Montana’s efforts to care for its National Guardsmen and other veterans were highlighted by the Senate Committee on Veterans’ Affairs during a hearing last week.
Maj. Gen. Matthew T. Quinn, the Montana adjutant general, testified during the hearing, titled “Harnessing the Power of Community: Leveraging Veteran Networks to Tackle Suicide.” He spoke alongside Veterans Secretary Robert Wilkie and officials from several nonprofit organizations.
Quinn, who was recently elected as president of the Adjutants General Association of the United States, said Montana has lost 11 soldiers in his seven years as adjutant general.
“We did not lose soldiers to combat, rather every tragic loss was due to death by suicide,” he said. More than half of those soldiers had never deployed and did not qualify for Department of Veterans Affairs services.
Currently, only one-third of Montana Guardsmen qualify for VA care, Quinn said. To fill that gap in services, he said the state itself has stepped up to provide resources.
Montana provides an employee assistance program through its state health insurance plan and, in 2016, expanded that service to Guardsmen. The benefit allows for in-person counseling services for Guardsmen and their families, including help with alcohol dependency, job stresses, family and financial troubles, and deployment-related stress.
The counseling visits are completely confidential, Quinn said.
“After each death we looked at the possible mitigating factors leading to the suicide and in nearly every case there was a concern by the soldier that if they sought help for depression or emotional issues they were dealing with, they would either not be allowed to deploy, or worse yet, would be removed from the Guard,” he said.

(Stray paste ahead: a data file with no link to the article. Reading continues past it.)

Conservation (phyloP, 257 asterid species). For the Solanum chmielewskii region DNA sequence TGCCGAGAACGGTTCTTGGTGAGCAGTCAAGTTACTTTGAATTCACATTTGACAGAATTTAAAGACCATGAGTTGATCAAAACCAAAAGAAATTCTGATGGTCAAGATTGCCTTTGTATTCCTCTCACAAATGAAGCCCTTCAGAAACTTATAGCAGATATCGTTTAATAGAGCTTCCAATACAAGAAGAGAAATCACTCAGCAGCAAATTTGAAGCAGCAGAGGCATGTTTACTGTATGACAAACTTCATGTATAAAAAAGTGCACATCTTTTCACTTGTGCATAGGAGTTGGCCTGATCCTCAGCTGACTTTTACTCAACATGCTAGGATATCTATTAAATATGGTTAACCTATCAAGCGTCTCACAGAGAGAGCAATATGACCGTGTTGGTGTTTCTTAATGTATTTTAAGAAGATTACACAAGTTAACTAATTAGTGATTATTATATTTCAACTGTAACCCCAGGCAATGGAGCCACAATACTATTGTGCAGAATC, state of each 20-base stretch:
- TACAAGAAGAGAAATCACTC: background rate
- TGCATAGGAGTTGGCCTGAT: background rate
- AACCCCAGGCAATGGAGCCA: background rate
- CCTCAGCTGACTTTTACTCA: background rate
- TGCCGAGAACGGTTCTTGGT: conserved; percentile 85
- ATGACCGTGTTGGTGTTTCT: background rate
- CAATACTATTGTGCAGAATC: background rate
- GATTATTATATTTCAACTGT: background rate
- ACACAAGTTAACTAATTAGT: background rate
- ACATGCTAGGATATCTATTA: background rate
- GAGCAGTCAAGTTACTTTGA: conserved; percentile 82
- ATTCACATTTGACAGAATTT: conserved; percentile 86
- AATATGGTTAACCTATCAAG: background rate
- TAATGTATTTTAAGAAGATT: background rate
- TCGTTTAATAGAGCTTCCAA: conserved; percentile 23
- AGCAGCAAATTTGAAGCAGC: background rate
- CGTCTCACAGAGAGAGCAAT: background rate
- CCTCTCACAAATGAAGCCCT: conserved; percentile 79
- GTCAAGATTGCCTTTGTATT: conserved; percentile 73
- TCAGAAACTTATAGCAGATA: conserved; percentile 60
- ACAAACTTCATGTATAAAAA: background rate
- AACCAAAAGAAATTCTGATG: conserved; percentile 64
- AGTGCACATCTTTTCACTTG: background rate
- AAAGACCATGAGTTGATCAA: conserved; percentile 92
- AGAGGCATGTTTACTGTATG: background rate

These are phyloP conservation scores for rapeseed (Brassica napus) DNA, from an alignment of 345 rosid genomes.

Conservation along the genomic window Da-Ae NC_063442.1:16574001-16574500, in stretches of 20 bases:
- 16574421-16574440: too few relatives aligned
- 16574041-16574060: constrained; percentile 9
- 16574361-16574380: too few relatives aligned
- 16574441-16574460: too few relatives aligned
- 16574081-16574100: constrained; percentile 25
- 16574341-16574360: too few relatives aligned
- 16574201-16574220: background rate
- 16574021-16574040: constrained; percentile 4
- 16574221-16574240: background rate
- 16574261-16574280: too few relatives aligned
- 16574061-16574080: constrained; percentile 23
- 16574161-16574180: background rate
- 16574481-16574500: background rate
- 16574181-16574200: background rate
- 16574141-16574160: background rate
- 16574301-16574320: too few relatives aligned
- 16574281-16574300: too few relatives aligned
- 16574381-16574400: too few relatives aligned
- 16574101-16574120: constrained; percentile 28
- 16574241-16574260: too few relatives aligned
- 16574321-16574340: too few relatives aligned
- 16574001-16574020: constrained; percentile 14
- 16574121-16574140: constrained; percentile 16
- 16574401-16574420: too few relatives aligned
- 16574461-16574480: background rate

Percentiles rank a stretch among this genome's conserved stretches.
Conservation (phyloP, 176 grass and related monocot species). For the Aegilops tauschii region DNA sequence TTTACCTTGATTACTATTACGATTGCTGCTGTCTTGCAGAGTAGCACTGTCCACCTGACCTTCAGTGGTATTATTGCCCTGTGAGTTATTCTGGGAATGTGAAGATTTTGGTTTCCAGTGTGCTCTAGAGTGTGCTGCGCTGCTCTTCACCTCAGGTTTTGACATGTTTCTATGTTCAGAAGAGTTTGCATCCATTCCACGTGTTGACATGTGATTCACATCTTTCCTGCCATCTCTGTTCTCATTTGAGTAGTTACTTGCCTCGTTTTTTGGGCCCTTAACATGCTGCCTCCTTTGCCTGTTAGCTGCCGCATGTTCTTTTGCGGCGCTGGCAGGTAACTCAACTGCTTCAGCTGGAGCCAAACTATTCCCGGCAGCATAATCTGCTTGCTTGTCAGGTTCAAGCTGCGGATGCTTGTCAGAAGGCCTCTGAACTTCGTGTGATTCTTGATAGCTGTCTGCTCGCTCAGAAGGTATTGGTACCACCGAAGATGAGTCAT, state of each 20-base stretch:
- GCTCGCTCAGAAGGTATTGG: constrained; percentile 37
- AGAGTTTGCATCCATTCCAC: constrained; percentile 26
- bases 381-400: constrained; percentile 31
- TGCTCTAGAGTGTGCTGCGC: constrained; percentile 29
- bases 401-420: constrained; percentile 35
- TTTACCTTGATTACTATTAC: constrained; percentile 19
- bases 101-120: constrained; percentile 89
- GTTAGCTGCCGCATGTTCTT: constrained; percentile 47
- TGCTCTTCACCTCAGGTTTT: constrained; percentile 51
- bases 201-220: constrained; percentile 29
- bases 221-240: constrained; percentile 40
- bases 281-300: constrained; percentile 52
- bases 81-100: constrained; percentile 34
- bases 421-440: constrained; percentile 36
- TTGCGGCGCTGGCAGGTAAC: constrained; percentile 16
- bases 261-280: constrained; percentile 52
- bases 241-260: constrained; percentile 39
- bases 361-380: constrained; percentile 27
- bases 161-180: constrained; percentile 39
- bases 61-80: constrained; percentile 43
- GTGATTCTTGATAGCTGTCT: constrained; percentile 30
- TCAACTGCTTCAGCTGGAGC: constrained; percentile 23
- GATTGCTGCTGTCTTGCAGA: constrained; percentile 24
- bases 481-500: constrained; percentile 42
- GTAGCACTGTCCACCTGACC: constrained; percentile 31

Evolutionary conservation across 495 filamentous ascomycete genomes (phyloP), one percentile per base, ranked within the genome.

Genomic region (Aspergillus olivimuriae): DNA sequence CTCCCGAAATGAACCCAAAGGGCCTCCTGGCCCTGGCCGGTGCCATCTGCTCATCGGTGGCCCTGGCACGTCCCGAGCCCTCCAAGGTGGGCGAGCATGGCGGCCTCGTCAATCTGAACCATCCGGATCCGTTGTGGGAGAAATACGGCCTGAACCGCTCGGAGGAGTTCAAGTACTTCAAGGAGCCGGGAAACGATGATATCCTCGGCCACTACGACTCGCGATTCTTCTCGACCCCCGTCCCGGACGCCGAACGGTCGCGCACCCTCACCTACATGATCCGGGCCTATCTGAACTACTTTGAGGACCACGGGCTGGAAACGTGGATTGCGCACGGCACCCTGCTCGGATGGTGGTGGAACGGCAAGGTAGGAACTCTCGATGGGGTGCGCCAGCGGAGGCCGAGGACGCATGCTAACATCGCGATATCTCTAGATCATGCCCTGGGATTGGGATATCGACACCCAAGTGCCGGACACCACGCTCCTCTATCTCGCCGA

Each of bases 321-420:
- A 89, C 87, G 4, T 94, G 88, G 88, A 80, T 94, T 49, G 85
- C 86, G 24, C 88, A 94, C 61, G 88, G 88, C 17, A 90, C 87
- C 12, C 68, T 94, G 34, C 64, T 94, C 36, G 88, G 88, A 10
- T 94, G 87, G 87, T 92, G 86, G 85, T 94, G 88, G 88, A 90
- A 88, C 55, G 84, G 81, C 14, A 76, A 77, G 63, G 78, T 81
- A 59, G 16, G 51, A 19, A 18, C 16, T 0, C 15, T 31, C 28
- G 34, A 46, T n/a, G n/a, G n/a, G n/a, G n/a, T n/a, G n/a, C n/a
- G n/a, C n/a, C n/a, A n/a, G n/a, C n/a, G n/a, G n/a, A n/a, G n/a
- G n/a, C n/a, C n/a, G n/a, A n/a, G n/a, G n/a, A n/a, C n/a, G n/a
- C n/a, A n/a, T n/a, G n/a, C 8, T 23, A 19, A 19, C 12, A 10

Quinn said the state is looking to remove the stigma associated with seeking help, while providing services that work for all of the state’s Guardsmen.
Since 2016, the state has expanded the program to any former service member or veteran in the state.
“Although the usage by former service members is not great, several did utilize the benefit expressing an intent for self-harm,” Quinn said. “If one veteran or former service member is provided assistance in a time of need, and is stopped from making a final, fateful decision thru this program, I will continue the advocacy, in spite of limited usage.”
Quinn spoke to the committee on the invitation of Sen. Jon Tester, D-Mont., the ranking member.
Tester has co-sponsored several bipartisan veteran suicide prevention bills this year. One is the Care and Readiness Enhancement for Reservists Act, which would allow Guardsmen and Reservists to receive Defense Department-funded behavioral or mental health care, regardless of whether that service member is within his or her pre-deployment window or has never deployed at all.
The CARE Act would also allow members of the Guard and Reserve to seek care at Vet Centers for mental health screening and counseling, employment assessments, education training and other services. The bill is co-sponsored by Sen. Jerry Moran, R-Kan., and NGAUS supports the legislation.
Tester said he wants the bill included in the fiscal 2020 National Defense Authorization Act.
Quinn offered his support for the effort. He thanked the committee for their work to allow for counseling services to Guardsmen across the nation.
“Although a National Guard service member may not have served in a combat theater, many may be suffering from the traumatic stress of recovering neighbors from hurricanes, tornados, fires, floods and landslides,” he said. “When they leave a drill location at the conclusion of a weekend or annual training period, they return to their communities potentially without the blanket of care provided by our Veterans Administration.”